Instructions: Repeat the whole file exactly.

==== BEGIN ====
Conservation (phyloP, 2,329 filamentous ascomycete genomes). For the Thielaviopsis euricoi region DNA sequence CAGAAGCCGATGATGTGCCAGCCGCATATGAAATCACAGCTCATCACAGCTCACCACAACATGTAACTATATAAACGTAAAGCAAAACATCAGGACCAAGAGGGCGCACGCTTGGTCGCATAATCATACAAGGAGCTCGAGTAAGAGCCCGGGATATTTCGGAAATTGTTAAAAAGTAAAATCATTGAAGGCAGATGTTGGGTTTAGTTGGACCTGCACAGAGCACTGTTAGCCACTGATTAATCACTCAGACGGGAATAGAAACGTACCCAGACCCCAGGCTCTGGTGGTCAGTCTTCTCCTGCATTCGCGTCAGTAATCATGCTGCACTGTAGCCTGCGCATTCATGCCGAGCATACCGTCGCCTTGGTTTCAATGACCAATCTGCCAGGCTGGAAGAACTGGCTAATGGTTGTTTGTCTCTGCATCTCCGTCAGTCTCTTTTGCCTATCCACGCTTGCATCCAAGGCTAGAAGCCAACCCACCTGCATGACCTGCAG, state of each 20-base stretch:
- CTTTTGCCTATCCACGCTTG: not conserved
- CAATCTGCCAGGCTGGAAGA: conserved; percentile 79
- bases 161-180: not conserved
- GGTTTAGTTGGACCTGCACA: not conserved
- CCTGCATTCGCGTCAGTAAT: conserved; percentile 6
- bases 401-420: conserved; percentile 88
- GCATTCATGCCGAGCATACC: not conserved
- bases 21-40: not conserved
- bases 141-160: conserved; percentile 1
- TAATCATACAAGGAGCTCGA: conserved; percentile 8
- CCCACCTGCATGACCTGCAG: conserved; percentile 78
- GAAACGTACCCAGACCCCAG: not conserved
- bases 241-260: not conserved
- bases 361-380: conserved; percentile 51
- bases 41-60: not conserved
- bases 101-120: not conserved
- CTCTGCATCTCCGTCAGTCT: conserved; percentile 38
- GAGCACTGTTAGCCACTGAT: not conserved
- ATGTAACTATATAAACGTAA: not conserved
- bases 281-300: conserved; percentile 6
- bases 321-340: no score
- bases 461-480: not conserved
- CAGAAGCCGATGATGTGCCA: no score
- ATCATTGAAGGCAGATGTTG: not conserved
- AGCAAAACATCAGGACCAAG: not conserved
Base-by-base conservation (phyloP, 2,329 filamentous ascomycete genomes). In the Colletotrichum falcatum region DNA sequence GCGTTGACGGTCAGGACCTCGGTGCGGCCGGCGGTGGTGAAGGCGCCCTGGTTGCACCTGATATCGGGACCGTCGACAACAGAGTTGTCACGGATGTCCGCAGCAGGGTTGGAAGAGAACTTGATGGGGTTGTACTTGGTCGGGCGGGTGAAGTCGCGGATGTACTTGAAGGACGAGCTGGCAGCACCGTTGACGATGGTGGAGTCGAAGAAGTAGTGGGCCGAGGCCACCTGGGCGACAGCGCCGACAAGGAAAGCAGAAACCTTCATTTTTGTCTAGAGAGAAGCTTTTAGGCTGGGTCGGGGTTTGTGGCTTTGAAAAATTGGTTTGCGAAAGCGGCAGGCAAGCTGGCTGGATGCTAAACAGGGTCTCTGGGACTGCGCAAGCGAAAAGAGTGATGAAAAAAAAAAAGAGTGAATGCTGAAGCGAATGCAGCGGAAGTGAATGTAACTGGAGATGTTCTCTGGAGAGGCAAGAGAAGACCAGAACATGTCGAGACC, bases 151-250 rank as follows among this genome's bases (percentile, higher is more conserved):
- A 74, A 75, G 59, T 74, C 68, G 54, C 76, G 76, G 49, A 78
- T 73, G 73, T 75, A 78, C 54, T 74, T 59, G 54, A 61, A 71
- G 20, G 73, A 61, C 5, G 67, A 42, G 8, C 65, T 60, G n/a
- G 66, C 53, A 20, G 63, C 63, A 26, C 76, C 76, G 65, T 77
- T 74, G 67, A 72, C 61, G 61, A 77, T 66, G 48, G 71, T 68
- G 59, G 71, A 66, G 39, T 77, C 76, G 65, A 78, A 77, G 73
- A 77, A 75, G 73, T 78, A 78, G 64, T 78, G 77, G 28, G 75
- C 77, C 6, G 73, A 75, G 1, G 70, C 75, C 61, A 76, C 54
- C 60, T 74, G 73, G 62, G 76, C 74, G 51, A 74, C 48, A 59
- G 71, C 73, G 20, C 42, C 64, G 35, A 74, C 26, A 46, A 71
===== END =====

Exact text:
Conservation (phyloP, 2,329 filamentous ascomycete genomes). For the Thielaviopsis euricoi region DNA sequence CAGAAGCCGATGATGTGCCAGCCGCATATGAAATCACAGCTCATCACAGCTCACCACAACATGTAACTATATAAACGTAAAGCAAAACATCAGGACCAAGAGGGCGCACGCTTGGTCGCATAATCATACAAGGAGCTCGAGTAAGAGCCCGGGATATTTCGGAAATTGTTAAAAAGTAAAATCATTGAAGGCAGATGTTGGGTTTAGTTGGACCTGCACAGAGCACTGTTAGCCACTGATTAATCACTCAGACGGGAATAGAAACGTACCCAGACCCCAGGCTCTGGTGGTCAGTCTTCTCCTGCATTCGCGTCAGTAATCATGCTGCACTGTAGCCTGCGCATTCATGCCGAGCATACCGTCGCCTTGGTTTCAATGACCAATCTGCCAGGCTGGAAGAACTGGCTAATGGTTGTTTGTCTCTGCATCTCCGTCAGTCTCTTTTGCCTATCCACGCTTGCATCCAAGGCTAGAAGCCAACCCACCTGCATGACCTGCAG, state of each 20-base stretch:
- CTTTTGCCTATCCACGCTTG: not conserved
- CAATCTGCCAGGCTGGAAGA: conserved; percentile 79
- bases 161-180: not conserved
- GGTTTAGTTGGACCTGCACA: not conserved
- CCTGCATTCGCGTCAGTAAT: conserved; percentile 6
- bases 401-420: conserved; percentile 88
- GCATTCATGCCGAGCATACC: not conserved
- bases 21-40: not conserved
- bases 141-160: conserved; percentile 1
- TAATCATACAAGGAGCTCGA: conserved; percentile 8
- CCCACCTGCATGACCTGCAG: conserved; percentile 78
- GAAACGTACCCAGACCCCAG: not conserved
- bases 241-260: not conserved
- bases 361-380: conserved; percentile 51
- bases 41-60: not conserved
- bases 101-120: not conserved
- CTCTGCATCTCCGTCAGTCT: conserved; percentile 38
- GAGCACTGTTAGCCACTGAT: not conserved
- ATGTAACTATATAAACGTAA: not conserved
- bases 281-300: conserved; percentile 6
- bases 321-340: no score
- bases 461-480: not conserved
- CAGAAGCCGATGATGTGCCA: no score
- ATCATTGAAGGCAGATGTTG: not conserved
- AGCAAAACATCAGGACCAAG: not conserved
Base-by-base conservation (phyloP, 2,329 filamentous ascomycete genomes). In the Colletotrichum falcatum region DNA sequence GCGTTGACGGTCAGGACCTCGGTGCGGCCGGCGGTGGTGAAGGCGCCCTGGTTGCACCTGATATCGGGACCGTCGACAACAGAGTTGTCACGGATGTCCGCAGCAGGGTTGGAAGAGAACTTGATGGGGTTGTACTTGGTCGGGCGGGTGAAGTCGCGGATGTACTTGAAGGACGAGCTGGCAGCACCGTTGACGATGGTGGAGTCGAAGAAGTAGTGGGCCGAGGCCACCTGGGCGACAGCGCCGACAAGGAAAGCAGAAACCTTCATTTTTGTCTAGAGAGAAGCTTTTAGGCTGGGTCGGGGTTTGTGGCTTTGAAAAATTGGTTTGCGAAAGCGGCAGGCAAGCTGGCTGGATGCTAAACAGGGTCTCTGGGACTGCGCAAGCGAAAAGAGTGATGAAAAAAAAAAAGAGTGAATGCTGAAGCGAATGCAGCGGAAGTGAATGTAACTGGAGATGTTCTCTGGAGAGGCAAGAGAAGACCAGAACATGTCGAGACC, bases 151-250 rank as follows among this genome's bases (percentile, higher is more conserved):
- A 74, A 75, G 59, T 74, C 68, G 54, C 76, G 76, G 49, A 78
- T 73, G 73, T 75, A 78, C 54, T 74, T 59, G 54, A 61, A 71
- G 20, G 73, A 61, C 5, G 67, A 42, G 8, C 65, T 60, G n/a
- G 66, C 53, A 20, G 63, C 63, A 26, C 76, C 76, G 65, T 77
- T 74, G 67, A 72, C 61, G 61, A 77, T 66, G 48, G 71, T 68
- G 59, G 71, A 66, G 39, T 77, C 76, G 65, A 78, A 77, G 73
- A 77, A 75, G 73, T 78, A 78, G 64, T 78, G 77, G 28, G 75
- C 77, C 6, G 73, A 75, G 1, G 70, C 75, C 61, A 76, C 54
- C 60, T 74, G 73, G 62, G 76, C 74, G 51, A 74, C 48, A 59
- G 71, C 73, G 20, C 42, C 64, G 35, A 74, C 26, A 46, A 71